Green bank telescope makes arecibo connection to image asteroid
Like a pinch-hitter driving in the game-winning run, the National Science Foundation's Green Bank Telescope (GBT) stepped up to the plate to help astronomers at the Arecibo Observatory study and image a rapidly fleeing asteroid before it sailed beyond view. The tag-team observation was accomplished with Arecibo's powerful transmitter first sending radar pulses at the asteroid known as 2006 SX 217 and the Green Bank Telescope's sensitive receivers later capturing the echo.
Based on previous observations in 2006, astronomers calculated that for four days (April 20-24, 2014) the asteroid would be close enough to Earth for Arecibo to conduct radar observations. Radar studies, in this case, were essential since the asteroid was headed away from Earth into the glare of the Sun, blinding optical telescopes.
This observing technique, known as bi-static radar, has been used successfully to study other asteroids, the inner planets, Earth's Moon and other moons in our Solar System.
Due to a minor technical glitch, however, the needed receiver on Arecibo was unavailable during the crucial time when conditions at the telescope would have been ideal. Fortunately, the GBT, which is the world's largest fully steerable radio telescope, was available to step in on April 23 to receive the echoes from the signal beamed by Arecibo.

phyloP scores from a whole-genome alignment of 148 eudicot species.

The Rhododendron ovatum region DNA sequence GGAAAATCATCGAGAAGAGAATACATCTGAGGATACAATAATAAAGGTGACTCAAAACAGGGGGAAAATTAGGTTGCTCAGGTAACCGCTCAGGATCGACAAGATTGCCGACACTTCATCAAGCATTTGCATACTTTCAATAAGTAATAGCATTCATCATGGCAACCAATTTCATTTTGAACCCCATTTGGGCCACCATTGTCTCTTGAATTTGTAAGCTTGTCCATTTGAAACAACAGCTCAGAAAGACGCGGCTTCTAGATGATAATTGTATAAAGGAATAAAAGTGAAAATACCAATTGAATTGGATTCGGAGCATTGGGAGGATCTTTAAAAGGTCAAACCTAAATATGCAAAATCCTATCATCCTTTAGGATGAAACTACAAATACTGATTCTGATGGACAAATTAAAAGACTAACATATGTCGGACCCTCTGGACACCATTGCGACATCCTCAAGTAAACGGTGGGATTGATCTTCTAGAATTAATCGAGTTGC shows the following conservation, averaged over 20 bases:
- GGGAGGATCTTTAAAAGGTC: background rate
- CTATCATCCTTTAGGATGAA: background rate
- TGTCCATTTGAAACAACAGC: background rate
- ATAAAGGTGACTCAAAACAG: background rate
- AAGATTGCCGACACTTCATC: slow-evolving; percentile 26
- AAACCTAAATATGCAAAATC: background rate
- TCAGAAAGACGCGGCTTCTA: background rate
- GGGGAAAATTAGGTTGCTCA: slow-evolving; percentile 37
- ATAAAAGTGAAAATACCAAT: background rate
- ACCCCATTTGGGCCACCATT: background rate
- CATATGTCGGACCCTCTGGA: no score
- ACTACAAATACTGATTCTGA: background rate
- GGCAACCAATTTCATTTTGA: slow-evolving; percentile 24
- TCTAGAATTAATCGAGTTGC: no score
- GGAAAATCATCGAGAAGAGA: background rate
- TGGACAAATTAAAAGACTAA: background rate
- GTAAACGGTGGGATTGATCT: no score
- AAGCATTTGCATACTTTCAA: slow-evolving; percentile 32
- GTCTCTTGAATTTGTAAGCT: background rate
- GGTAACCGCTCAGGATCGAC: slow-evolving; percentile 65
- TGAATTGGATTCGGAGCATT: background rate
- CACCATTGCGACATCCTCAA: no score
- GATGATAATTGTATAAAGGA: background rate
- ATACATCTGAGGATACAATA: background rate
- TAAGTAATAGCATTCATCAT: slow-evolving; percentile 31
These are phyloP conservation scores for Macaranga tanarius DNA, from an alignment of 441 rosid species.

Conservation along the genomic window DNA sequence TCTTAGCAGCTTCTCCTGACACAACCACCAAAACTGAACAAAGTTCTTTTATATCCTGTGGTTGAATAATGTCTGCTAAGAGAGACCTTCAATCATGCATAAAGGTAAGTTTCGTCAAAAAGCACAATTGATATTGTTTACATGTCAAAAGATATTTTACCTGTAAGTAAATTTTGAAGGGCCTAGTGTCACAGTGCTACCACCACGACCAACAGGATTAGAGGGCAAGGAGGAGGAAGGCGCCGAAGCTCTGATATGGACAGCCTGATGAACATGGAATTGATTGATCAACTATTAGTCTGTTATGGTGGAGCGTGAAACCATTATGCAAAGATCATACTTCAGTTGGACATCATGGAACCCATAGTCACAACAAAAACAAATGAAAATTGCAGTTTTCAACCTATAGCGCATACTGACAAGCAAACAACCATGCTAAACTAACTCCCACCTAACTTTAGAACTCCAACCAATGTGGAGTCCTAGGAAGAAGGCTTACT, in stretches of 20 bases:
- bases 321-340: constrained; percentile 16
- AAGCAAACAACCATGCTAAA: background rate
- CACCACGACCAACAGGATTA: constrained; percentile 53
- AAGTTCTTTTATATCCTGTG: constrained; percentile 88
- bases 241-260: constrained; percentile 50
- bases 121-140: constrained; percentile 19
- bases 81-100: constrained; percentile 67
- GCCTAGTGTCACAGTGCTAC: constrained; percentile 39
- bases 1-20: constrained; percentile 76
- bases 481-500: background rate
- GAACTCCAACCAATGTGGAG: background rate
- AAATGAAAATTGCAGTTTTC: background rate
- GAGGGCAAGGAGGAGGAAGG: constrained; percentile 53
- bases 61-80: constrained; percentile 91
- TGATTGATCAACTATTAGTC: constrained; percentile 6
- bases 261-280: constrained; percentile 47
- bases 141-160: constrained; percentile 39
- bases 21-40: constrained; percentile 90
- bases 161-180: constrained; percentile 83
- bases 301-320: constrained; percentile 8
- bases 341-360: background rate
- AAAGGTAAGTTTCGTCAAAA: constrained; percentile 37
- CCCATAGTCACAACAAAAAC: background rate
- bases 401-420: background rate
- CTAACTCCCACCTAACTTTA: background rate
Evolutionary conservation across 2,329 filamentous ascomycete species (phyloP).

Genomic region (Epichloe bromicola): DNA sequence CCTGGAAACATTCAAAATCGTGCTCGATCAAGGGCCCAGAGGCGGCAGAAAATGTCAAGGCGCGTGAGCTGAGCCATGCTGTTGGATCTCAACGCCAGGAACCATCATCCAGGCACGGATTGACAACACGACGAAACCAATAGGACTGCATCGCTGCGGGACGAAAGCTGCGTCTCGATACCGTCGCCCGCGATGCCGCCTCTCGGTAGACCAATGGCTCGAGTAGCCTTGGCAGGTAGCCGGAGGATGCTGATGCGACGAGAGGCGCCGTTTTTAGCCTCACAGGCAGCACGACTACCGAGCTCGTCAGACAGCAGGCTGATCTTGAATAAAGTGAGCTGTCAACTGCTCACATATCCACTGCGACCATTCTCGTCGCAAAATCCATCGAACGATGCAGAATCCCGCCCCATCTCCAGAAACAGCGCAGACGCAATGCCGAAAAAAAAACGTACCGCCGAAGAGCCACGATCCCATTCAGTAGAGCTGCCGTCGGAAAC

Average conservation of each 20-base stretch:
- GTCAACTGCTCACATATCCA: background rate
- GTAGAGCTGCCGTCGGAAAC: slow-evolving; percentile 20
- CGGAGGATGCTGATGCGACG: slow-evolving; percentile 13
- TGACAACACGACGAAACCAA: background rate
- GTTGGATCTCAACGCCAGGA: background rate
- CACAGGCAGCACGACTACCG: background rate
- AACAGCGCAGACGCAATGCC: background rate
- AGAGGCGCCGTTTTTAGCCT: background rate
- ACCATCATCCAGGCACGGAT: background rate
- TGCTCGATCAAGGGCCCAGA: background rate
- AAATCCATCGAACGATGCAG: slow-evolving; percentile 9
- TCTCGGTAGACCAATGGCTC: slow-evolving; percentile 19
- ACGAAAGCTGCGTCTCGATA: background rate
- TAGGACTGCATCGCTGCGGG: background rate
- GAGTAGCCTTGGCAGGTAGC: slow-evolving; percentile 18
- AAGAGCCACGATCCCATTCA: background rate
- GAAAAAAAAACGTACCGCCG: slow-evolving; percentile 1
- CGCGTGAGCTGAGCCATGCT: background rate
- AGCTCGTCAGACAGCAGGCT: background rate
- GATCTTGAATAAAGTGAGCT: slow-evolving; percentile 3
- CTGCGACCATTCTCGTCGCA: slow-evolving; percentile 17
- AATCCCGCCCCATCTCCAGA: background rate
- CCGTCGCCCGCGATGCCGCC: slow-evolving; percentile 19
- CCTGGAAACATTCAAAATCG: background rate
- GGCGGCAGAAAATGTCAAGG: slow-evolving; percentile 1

At the time of the observations, the asteroid was 4.8 million kilometers (3 million miles) from Earth, which is more than ten times the distance from the Earth to the Moon. The team's initial observations showed that the object is unusually dark and may be as large as 1200 meters (4000 feet) in diameter, which is larger than previous estimates. "This asteroid is really big and its surface is probably about as black as the toner in a copier," said Ellen Howell, an astronomer at the Arecibo Observatory who led the observation. "It's also slowly rotating, with one side moving toward Earth and the other away."
Because the asteroid is spinning, astronomer can study how the radar signal is spread out and then—after careful analysis—construct a 3D model of it. Since 2006 SX 217 won't be in range again until 2066, this observation was a very high priority.
The observing team at Arecibo thanks GBT Director Karen O'Neil and National Radio Astronomy Observatory astronomer Frank Ghigo.